Project tutorial

Measuring CO2 Levels aka "The Sleepiness Multiplier" © Apache-2.0

Dozing off in class and meetings? Prove why! Measure CO2 levels and publish to the cloud using anduinoWiFi and Adafruit IO.

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About this project

Motivation

Have you ever struggled to make it through an afternoon meeting? Can't stop yawning? Sleeping through your 3 hour lectures? No, I'm not selling you an energy supplement. You probably didn't get enough sleep last night, most of us don't. But, your drowsiness might not be completely your fault! Poor ventilation and high levels of carbon dioxide could be causing you to feel sleepy!

Using this NDIR CO2 sensor you can accurately measure the CO2 levels and read the values using a simple UART serial interface. Conventional CO2 sensors used to draw a lot of power and took time to warm up the lamp before they were primed to take a reading. Now using an LED and infrared detector you can accurately measure gasses using this 3.3v sensor which pulls less than 1.5ma on average. It uses optical dispersion and some other witchcraft, check out Cozir's datasheet for some more details, it's impressive.

Getting Started

Right so what do I need to start measuring the 'sleepiness factor' of my office cubicle?

  • Arduino Due or Zero
  • AnduinoWiFi shield
  • Cozir CO2 sensor
  • A few jumpers to connect and power up the sensor.

Connections for this one are simple, the sensor has 10 pins but you'll only need to wire up 4.

Using the Due connect 3.3v to 3V3, GND to Ground, Rx(DIO19) to Tx, and Tx(DIO18) to Rx. Be sure you've "crossed" the UART wires and remember you can't use Tx(DIO1) and Rx(DIO0) unless you'd like to forgo using the serial term to monitor your readings. I've used Serial1 for the sensor although you could use any of the three remaining UARTs.

** If you'd like to bypass the Arduino for now and test sending commands directly to the sensor just open up putty or your favorite serial term and connect at 9600 baud, 8bits, no parity, 1 stop bit. You may need to enable sending '/r/n' on each submission of ascii.**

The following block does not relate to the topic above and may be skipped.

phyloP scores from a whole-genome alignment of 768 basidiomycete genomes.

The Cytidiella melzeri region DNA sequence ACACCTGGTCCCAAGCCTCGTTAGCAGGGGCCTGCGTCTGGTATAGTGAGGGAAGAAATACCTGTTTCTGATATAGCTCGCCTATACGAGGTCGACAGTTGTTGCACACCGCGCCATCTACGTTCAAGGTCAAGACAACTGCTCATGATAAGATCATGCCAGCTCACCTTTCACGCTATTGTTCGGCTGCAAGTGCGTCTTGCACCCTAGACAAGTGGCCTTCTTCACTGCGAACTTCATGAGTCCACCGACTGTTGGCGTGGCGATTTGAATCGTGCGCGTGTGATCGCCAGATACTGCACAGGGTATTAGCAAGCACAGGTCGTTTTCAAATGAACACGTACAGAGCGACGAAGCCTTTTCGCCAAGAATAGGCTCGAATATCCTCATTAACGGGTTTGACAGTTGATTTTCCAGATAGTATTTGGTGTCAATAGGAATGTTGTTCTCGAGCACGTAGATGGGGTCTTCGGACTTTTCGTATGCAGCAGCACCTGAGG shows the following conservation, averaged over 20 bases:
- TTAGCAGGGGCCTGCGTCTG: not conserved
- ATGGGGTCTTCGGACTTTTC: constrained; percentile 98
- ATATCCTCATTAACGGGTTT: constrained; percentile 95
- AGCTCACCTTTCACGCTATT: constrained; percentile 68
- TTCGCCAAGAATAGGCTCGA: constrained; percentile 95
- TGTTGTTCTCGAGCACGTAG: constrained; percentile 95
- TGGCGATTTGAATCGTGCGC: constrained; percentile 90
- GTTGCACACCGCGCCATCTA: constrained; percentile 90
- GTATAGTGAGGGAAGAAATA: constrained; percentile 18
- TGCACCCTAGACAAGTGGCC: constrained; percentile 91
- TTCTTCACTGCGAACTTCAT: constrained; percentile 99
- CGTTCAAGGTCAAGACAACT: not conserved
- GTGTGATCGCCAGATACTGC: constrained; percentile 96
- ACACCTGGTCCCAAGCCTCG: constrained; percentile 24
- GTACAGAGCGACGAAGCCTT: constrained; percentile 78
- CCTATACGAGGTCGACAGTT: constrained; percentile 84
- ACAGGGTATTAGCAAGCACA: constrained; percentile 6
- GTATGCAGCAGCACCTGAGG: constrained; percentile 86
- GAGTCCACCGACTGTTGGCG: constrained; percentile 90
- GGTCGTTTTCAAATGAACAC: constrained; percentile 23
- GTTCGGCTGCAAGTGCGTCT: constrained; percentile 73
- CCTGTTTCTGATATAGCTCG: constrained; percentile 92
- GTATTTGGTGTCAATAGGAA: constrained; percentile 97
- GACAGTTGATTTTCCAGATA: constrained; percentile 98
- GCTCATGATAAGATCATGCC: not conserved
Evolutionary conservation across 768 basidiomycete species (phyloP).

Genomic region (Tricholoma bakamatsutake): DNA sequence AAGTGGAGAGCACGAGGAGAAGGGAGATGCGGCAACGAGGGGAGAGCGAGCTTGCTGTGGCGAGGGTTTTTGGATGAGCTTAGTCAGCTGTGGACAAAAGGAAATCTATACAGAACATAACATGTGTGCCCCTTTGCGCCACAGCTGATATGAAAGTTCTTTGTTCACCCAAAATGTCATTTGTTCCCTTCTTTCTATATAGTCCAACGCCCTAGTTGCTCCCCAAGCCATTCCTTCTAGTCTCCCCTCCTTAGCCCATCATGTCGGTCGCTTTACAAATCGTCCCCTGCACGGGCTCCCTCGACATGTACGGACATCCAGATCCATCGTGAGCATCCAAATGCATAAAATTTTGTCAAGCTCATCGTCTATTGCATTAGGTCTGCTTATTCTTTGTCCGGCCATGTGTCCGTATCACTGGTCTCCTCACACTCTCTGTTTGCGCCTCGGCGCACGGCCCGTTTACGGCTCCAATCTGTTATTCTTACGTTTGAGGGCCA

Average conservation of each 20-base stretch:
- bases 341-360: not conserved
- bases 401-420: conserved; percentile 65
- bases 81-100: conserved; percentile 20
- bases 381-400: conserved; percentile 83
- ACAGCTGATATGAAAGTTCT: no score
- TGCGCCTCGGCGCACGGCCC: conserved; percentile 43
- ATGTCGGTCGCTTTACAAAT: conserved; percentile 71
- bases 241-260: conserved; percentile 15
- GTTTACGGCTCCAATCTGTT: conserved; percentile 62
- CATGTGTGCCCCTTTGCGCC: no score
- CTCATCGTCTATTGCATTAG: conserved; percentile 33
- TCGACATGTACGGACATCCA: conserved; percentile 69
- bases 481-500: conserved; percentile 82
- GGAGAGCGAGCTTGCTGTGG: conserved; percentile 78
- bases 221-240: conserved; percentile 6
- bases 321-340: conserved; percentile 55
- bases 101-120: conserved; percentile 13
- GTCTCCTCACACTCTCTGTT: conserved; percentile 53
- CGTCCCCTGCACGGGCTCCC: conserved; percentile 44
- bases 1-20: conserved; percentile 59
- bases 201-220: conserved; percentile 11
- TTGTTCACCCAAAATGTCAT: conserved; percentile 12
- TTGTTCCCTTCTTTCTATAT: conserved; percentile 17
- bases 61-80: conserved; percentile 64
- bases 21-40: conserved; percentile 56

***This sensor is 3.3v TTL so be sure to use a logic shifter if coms originate on a 5v source***

Calibrating the sensor

There are a few ways to calibrate the CO2 sensor. One of the best ways is saturating the sensor in a known gas (Nitrogen) which contains no Carbon Dioxide. This will generate a known zero reading. If you don't have any Nitrogen laying around you can also fairly accurately calibrate using fresh air. So grab your sunglasses, we're going on a field trip.

When you're outside you're going to want to run the example sketch below and uncomment

 calibrateFreshAir(); 

in the Setup() routine. This sends the 'G' command over serial to the sensor requesting...

calibration! Now this isn't perfect, since I don't know exactly what the current CO2 concentration conditions really are on the 14th floor here in NYC (possibly a bit higher here than "Earth's" average in Hawaii). But since our thresholds for actually physically sensing differences in the environment are in the 1,000's of ppm I think we're pretty safe to use this 450ppm fresh air reading as our calibration point for measuring our conference rooms and classrooms.

char buffer[20] = {0}; 
int c = 0; 
void setup() { 
 Serial.begin(9600); 
 while(!Serial){}; 
 Serial1.begin(9600); 
 while(!Serial){}; 
 Serial.println("Begin reading CO2 Levels"); 
 //setOperatingMode(CZR_STREAMING); 
 //setOperatingMode(CZR_POLLING); 
 //calibrateFreshAir(); 
} 
void loop() { 
delay(10000); 
c = Request("Z"); 
Serial.print("CO2 : ");Serial.println(c); 
Serial.println(""); 
} 
int Request(char* s) 
{ 
 buffer[0] = '\0'; 
 int idx = 0; 
 Command(s); 
 delay(250);   
 while(Serial1.available()) 
 { 
 buffer[idx++] = Serial1.read(); 
 } 
 buffer[idx] = '\0'; 
 uint16_t rv = 0; 
 switch(buffer[1]) 
 { 
   case 'T' : 
           rv = atoi(&buffer[5]); 
           if (buffer[4] == 1) rv += 1000; 
           break; 
   default : 
           rv = atoi(&buffer[2]); 
           break; 
 } 
 return rv; 
} 
void Command(char* s) 
{ 
 Serial1.print(s); 
 Serial1.print("\r\n"); 
} 
uint16_t calibrateFreshAir() 
{ 
 return Request("G"); 
} 
void setOperatingMode(uint8_t mode) 
{ 
 sprintf(buffer, "K %u", mode); 
 Command(buffer); 
} 

Also take quick note of the two #define statements at the top of the sketch. When you first unbox your sensor you may need to configure it using setOperatingMode(). This sketch is designed to work in polling mode. If you've successfully calibrated and are reading CO2 levels to the terminal you're ready to move on to publishing this to the cloud. Let's connect to Adafruit IO and start visualizing the data.

Publishing CO2 metrics to the cloud

If you haven't connected to Adafruit IO using anduinoWiFi yet, check out this project writeup that will get started. It covers all the details I'm going to gloss over here. Here's the sketch to get you started publishing your CO2 levels every minute.